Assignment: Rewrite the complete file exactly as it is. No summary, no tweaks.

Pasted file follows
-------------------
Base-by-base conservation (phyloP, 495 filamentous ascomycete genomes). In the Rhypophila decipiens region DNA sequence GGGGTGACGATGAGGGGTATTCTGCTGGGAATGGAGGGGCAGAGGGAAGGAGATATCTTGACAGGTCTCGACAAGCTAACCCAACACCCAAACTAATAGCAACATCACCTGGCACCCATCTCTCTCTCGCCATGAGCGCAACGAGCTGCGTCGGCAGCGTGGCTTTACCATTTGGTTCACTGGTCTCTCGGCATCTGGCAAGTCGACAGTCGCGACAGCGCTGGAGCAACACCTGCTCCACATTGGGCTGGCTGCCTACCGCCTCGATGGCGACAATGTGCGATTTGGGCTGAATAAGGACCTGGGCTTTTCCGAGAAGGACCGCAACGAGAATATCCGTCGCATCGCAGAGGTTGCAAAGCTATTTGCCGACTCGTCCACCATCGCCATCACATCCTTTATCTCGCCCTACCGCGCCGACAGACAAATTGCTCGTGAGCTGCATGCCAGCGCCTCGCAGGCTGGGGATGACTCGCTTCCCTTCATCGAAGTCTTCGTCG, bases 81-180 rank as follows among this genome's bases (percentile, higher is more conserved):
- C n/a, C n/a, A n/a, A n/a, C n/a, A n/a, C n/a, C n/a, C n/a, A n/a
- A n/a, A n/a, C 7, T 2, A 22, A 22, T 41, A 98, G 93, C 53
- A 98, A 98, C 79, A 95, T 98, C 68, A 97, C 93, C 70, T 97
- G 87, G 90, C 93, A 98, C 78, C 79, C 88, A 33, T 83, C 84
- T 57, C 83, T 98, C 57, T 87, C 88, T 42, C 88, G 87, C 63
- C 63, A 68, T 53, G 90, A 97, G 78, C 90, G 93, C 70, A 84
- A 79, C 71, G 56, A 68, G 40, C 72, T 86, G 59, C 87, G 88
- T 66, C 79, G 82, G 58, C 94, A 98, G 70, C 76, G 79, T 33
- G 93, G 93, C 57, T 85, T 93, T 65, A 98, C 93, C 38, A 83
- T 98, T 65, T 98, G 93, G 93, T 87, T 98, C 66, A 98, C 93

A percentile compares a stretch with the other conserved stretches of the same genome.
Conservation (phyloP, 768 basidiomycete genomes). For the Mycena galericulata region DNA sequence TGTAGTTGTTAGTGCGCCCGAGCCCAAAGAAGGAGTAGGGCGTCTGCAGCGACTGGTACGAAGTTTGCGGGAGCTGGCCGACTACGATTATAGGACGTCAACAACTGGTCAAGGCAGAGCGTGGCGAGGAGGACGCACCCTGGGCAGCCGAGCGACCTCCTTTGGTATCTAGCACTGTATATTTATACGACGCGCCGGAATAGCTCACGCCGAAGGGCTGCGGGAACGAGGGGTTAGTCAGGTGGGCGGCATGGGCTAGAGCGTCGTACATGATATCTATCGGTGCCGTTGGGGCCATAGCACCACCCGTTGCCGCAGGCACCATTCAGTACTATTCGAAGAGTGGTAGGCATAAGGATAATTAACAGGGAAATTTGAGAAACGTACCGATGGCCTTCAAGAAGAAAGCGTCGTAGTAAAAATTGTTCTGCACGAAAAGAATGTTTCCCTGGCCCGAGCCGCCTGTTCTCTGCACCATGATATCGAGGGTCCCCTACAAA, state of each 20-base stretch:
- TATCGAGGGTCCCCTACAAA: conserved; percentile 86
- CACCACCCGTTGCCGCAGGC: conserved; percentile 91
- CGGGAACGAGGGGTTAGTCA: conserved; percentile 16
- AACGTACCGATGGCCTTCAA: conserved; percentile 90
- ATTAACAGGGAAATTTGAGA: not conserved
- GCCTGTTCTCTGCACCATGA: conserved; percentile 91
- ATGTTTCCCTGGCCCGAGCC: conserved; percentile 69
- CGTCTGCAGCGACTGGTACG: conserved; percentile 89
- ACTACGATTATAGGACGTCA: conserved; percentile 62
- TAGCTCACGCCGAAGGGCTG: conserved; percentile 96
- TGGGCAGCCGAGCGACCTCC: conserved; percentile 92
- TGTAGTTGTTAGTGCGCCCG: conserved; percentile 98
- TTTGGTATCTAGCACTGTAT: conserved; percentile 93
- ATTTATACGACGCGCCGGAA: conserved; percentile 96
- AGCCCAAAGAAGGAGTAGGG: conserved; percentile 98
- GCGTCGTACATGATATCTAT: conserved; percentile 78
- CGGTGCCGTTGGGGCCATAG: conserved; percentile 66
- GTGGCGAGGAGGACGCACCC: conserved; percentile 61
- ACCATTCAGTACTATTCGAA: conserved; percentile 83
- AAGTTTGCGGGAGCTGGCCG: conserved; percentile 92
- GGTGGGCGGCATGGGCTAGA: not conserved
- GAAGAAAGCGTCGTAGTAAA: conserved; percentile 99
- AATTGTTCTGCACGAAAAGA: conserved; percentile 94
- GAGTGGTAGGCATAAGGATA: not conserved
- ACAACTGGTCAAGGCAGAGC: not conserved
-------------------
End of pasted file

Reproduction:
Base-by-base conservation (phyloP, 495 filamentous ascomycete genomes). In the Rhypophila decipiens region DNA sequence GGGGTGACGATGAGGGGTATTCTGCTGGGAATGGAGGGGCAGAGGGAAGGAGATATCTTGACAGGTCTCGACAAGCTAACCCAACACCCAAACTAATAGCAACATCACCTGGCACCCATCTCTCTCTCGCCATGAGCGCAACGAGCTGCGTCGGCAGCGTGGCTTTACCATTTGGTTCACTGGTCTCTCGGCATCTGGCAAGTCGACAGTCGCGACAGCGCTGGAGCAACACCTGCTCCACATTGGGCTGGCTGCCTACCGCCTCGATGGCGACAATGTGCGATTTGGGCTGAATAAGGACCTGGGCTTTTCCGAGAAGGACCGCAACGAGAATATCCGTCGCATCGCAGAGGTTGCAAAGCTATTTGCCGACTCGTCCACCATCGCCATCACATCCTTTATCTCGCCCTACCGCGCCGACAGACAAATTGCTCGTGAGCTGCATGCCAGCGCCTCGCAGGCTGGGGATGACTCGCTTCCCTTCATCGAAGTCTTCGTCG, bases 81-180 rank as follows among this genome's bases (percentile, higher is more conserved):
- C n/a, C n/a, A n/a, A n/a, C n/a, A n/a, C n/a, C n/a, C n/a, A n/a
- A n/a, A n/a, C 7, T 2, A 22, A 22, T 41, A 98, G 93, C 53
- A 98, A 98, C 79, A 95, T 98, C 68, A 97, C 93, C 70, T 97
- G 87, G 90, C 93, A 98, C 78, C 79, C 88, A 33, T 83, C 84
- T 57, C 83, T 98, C 57, T 87, C 88, T 42, C 88, G 87, C 63
- C 63, A 68, T 53, G 90, A 97, G 78, C 90, G 93, C 70, A 84
- A 79, C 71, G 56, A 68, G 40, C 72, T 86, G 59, C 87, G 88
- T 66, C 79, G 82, G 58, C 94, A 98, G 70, C 76, G 79, T 33
- G 93, G 93, C 57, T 85, T 93, T 65, A 98, C 93, C 38, A 83
- T 98, T 65, T 98, G 93, G 93, T 87, T 98, C 66, A 98, C 93

A percentile compares a stretch with the other conserved stretches of the same genome.
Conservation (phyloP, 768 basidiomycete genomes). For the Mycena galericulata region DNA sequence TGTAGTTGTTAGTGCGCCCGAGCCCAAAGAAGGAGTAGGGCGTCTGCAGCGACTGGTACGAAGTTTGCGGGAGCTGGCCGACTACGATTATAGGACGTCAACAACTGGTCAAGGCAGAGCGTGGCGAGGAGGACGCACCCTGGGCAGCCGAGCGACCTCCTTTGGTATCTAGCACTGTATATTTATACGACGCGCCGGAATAGCTCACGCCGAAGGGCTGCGGGAACGAGGGGTTAGTCAGGTGGGCGGCATGGGCTAGAGCGTCGTACATGATATCTATCGGTGCCGTTGGGGCCATAGCACCACCCGTTGCCGCAGGCACCATTCAGTACTATTCGAAGAGTGGTAGGCATAAGGATAATTAACAGGGAAATTTGAGAAACGTACCGATGGCCTTCAAGAAGAAAGCGTCGTAGTAAAAATTGTTCTGCACGAAAAGAATGTTTCCCTGGCCCGAGCCGCCTGTTCTCTGCACCATGATATCGAGGGTCCCCTACAAA, state of each 20-base stretch:
- TATCGAGGGTCCCCTACAAA: conserved; percentile 86
- CACCACCCGTTGCCGCAGGC: conserved; percentile 91
- CGGGAACGAGGGGTTAGTCA: conserved; percentile 16
- AACGTACCGATGGCCTTCAA: conserved; percentile 90
- ATTAACAGGGAAATTTGAGA: not conserved
- GCCTGTTCTCTGCACCATGA: conserved; percentile 91
- ATGTTTCCCTGGCCCGAGCC: conserved; percentile 69
- CGTCTGCAGCGACTGGTACG: conserved; percentile 89
- ACTACGATTATAGGACGTCA: conserved; percentile 62
- TAGCTCACGCCGAAGGGCTG: conserved; percentile 96
- TGGGCAGCCGAGCGACCTCC: conserved; percentile 92
- TGTAGTTGTTAGTGCGCCCG: conserved; percentile 98
- TTTGGTATCTAGCACTGTAT: conserved; percentile 93
- ATTTATACGACGCGCCGGAA: conserved; percentile 96
- AGCCCAAAGAAGGAGTAGGG: conserved; percentile 98
- GCGTCGTACATGATATCTAT: conserved; percentile 78
- CGGTGCCGTTGGGGCCATAG: conserved; percentile 66
- GTGGCGAGGAGGACGCACCC: conserved; percentile 61
- ACCATTCAGTACTATTCGAA: conserved; percentile 83
- AAGTTTGCGGGAGCTGGCCG: conserved; percentile 92
- GGTGGGCGGCATGGGCTAGA: not conserved
- GAAGAAAGCGTCGTAGTAAA: conserved; percentile 99
- AATTGTTCTGCACGAAAAGA: conserved; percentile 94
- GAGTGGTAGGCATAAGGATA: not conserved
- ACAACTGGTCAAGGCAGAGC: not conserved